24 Jun Why Drugs Cost So Much
There is a great opinion piece in the NY Times from Jan 14th on why prescription drugs costs so much (it can be accessed by clicking on the Link below). Peter Bach looks at some disturbing trends in the industry and some options to curtail the escalating costs. Some of the examples are eye popping- $14,000 a month for a lung cancer drug. Another cancer drug for which the US pays $8,500 a month, while France and Germany pay $3,300 and $4,500 respectively for the same drug.
So what are we to do? I think there are a couple of takeaways-
1. Realize the insurance companies don’t have a huge incentive to say no to the drug manufacturers.
If a drug maker wants to charge $14,000 a month for a lung cancer drug- no problem, the cost gets passed to the client in the form of increasing premiums. From the insurance company’s perspective, it is better to cover it than not cover it. This avoids having issues with the insureds and the clients down the line. It also makes the insurance carrier more competitive since all of their competitors have also accepted the drug and the high cost.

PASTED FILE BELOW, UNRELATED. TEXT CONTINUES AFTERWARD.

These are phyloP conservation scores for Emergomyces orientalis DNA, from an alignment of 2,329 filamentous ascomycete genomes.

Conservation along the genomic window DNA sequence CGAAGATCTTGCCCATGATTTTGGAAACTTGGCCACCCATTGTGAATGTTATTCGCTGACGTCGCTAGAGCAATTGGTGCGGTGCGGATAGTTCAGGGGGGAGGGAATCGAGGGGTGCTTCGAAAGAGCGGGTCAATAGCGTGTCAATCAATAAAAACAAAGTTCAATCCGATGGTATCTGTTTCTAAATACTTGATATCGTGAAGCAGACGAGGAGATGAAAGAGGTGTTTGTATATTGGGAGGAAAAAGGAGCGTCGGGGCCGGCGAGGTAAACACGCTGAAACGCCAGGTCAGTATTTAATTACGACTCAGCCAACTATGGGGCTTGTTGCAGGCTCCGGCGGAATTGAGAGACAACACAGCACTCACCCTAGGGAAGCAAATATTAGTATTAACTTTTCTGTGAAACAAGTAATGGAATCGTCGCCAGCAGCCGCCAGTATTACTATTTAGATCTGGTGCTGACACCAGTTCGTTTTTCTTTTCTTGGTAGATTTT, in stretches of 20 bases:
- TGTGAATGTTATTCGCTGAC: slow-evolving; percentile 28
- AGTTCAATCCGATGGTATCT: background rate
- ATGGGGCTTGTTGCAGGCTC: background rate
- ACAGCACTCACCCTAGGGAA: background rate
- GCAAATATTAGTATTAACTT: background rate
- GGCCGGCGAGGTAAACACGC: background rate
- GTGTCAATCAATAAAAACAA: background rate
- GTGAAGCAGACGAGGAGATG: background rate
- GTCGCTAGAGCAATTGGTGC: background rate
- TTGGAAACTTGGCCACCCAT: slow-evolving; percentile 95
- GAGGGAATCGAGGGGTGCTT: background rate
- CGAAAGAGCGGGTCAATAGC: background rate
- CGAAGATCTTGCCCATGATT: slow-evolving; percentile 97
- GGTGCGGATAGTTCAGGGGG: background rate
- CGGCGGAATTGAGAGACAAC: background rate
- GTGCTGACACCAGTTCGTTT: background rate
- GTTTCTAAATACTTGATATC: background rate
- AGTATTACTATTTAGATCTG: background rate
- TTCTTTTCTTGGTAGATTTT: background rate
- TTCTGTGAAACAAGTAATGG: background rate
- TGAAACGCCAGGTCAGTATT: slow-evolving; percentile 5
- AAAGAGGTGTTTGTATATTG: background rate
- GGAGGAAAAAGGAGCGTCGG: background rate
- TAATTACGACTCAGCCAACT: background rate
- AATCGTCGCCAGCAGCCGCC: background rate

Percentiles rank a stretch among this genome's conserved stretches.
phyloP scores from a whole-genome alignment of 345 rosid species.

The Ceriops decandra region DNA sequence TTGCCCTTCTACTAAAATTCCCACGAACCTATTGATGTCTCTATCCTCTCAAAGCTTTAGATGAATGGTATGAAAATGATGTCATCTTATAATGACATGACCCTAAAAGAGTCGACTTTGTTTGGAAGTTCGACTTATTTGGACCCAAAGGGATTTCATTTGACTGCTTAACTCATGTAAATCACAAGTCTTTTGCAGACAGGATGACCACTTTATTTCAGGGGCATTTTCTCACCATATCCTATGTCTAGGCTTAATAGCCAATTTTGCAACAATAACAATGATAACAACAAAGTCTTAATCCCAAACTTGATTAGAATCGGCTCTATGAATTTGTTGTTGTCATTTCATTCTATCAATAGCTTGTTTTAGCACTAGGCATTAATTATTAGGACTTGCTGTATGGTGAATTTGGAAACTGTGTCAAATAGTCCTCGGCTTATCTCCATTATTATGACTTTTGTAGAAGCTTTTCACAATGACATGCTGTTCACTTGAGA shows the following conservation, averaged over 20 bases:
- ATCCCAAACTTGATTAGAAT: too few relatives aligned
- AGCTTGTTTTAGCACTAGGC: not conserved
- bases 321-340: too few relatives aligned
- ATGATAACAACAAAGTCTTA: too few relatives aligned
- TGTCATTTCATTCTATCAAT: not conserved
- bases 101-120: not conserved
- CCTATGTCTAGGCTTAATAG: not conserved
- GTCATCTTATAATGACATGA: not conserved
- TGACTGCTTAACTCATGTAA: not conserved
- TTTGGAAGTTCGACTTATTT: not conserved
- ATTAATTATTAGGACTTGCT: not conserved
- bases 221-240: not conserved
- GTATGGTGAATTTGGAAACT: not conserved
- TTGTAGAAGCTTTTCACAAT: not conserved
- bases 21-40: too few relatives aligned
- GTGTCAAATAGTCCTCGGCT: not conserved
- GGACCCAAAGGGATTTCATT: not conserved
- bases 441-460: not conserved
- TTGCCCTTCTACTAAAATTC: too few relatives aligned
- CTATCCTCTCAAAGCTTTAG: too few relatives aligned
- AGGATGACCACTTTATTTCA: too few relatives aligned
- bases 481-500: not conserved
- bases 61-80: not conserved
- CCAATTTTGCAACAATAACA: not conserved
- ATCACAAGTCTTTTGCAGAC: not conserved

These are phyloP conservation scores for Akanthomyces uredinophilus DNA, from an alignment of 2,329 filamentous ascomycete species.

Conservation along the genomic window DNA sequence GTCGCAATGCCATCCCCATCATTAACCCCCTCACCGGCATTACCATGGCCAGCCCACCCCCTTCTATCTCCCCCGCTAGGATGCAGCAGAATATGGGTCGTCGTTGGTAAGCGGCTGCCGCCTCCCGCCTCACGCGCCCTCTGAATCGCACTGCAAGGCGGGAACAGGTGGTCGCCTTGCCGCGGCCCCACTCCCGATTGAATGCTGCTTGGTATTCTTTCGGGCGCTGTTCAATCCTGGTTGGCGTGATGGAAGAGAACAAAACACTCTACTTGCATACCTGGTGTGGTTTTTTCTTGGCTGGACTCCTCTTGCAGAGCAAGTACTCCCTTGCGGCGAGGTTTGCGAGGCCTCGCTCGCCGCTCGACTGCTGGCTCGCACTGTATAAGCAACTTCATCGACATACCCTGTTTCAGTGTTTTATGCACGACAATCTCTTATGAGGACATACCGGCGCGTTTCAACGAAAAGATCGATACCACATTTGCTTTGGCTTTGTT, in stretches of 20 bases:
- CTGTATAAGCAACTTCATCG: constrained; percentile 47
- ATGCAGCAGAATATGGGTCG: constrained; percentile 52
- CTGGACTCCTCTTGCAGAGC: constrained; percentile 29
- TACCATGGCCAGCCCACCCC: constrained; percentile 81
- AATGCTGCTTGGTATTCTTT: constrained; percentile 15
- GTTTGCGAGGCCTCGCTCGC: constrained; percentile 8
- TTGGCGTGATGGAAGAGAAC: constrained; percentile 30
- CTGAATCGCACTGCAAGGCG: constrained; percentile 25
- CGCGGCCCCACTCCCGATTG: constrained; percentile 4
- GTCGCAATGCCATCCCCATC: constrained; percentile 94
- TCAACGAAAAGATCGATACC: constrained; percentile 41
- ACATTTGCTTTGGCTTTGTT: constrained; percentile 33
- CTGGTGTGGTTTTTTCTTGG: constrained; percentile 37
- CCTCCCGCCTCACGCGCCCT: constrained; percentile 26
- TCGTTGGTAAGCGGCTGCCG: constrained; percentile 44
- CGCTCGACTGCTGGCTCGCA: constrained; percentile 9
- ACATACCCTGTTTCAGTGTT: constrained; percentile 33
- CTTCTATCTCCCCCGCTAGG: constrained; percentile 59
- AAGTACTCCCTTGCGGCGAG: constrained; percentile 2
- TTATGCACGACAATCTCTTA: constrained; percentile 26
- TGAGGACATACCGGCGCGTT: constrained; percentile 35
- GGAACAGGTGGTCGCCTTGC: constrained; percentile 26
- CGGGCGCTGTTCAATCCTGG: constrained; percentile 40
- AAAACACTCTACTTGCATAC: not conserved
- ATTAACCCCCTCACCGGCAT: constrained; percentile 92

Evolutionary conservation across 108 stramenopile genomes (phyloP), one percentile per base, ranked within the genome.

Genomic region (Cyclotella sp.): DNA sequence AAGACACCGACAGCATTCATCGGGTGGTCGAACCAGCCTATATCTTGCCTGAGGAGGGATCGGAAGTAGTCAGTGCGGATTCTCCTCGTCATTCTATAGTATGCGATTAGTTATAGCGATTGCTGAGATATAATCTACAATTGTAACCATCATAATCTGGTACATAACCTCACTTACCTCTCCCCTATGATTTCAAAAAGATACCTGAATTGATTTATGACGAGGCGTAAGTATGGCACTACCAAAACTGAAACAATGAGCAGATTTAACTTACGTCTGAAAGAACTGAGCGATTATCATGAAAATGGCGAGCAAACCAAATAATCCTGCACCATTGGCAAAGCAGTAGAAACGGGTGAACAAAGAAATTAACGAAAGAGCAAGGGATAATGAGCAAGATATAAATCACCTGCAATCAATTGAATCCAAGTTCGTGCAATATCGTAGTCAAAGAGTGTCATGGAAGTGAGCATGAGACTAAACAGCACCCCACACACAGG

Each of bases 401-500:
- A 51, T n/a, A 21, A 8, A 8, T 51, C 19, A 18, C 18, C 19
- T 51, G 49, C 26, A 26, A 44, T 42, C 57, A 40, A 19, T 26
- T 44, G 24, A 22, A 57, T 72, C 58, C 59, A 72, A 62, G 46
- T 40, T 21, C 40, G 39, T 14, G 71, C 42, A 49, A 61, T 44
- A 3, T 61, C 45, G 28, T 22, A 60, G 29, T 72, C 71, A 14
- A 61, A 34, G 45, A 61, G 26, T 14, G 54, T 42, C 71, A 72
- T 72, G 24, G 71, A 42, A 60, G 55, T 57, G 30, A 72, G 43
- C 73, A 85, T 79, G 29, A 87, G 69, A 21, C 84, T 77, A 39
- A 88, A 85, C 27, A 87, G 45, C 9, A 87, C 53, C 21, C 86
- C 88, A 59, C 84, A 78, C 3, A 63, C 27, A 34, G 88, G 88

2. We have this belief that cost should not enter into a medical treatment plan.
US patients still want and expect everything to be covered, but don’t want to pay for it, or expect someone else to pay for it. Nothing else is bought or paid for this way. Could you imagine if we bought cars this way? Everything would be a bulletproof safety conscious Lamborghini.
3. We are going to have to change the paradigm.
There are things you can do. From educating your employees to designing a custom plan that actually covers and pays what the employer wants as opposed to what the insurance company thinks you should pay.
By the way, it isn’t our fault we feel this way. We were conditioned to view our medical care this way. HMOs educated us to believe that all the services cost were the co-pays.
My father in law who is a cardiologist tells a story of a patient whose life was saved from a heart attack he suffered right there in the office. After he was stabilized, the grateful patient remarked- “Thanks Doc- that was the best $5 I’ve ever spent”- referring to the co-pay. Meanwhile, the man had just undergone emergency surgery costing thousands of dollars. But his insurance plan was going to cover all those costs. To him it actually cost $5…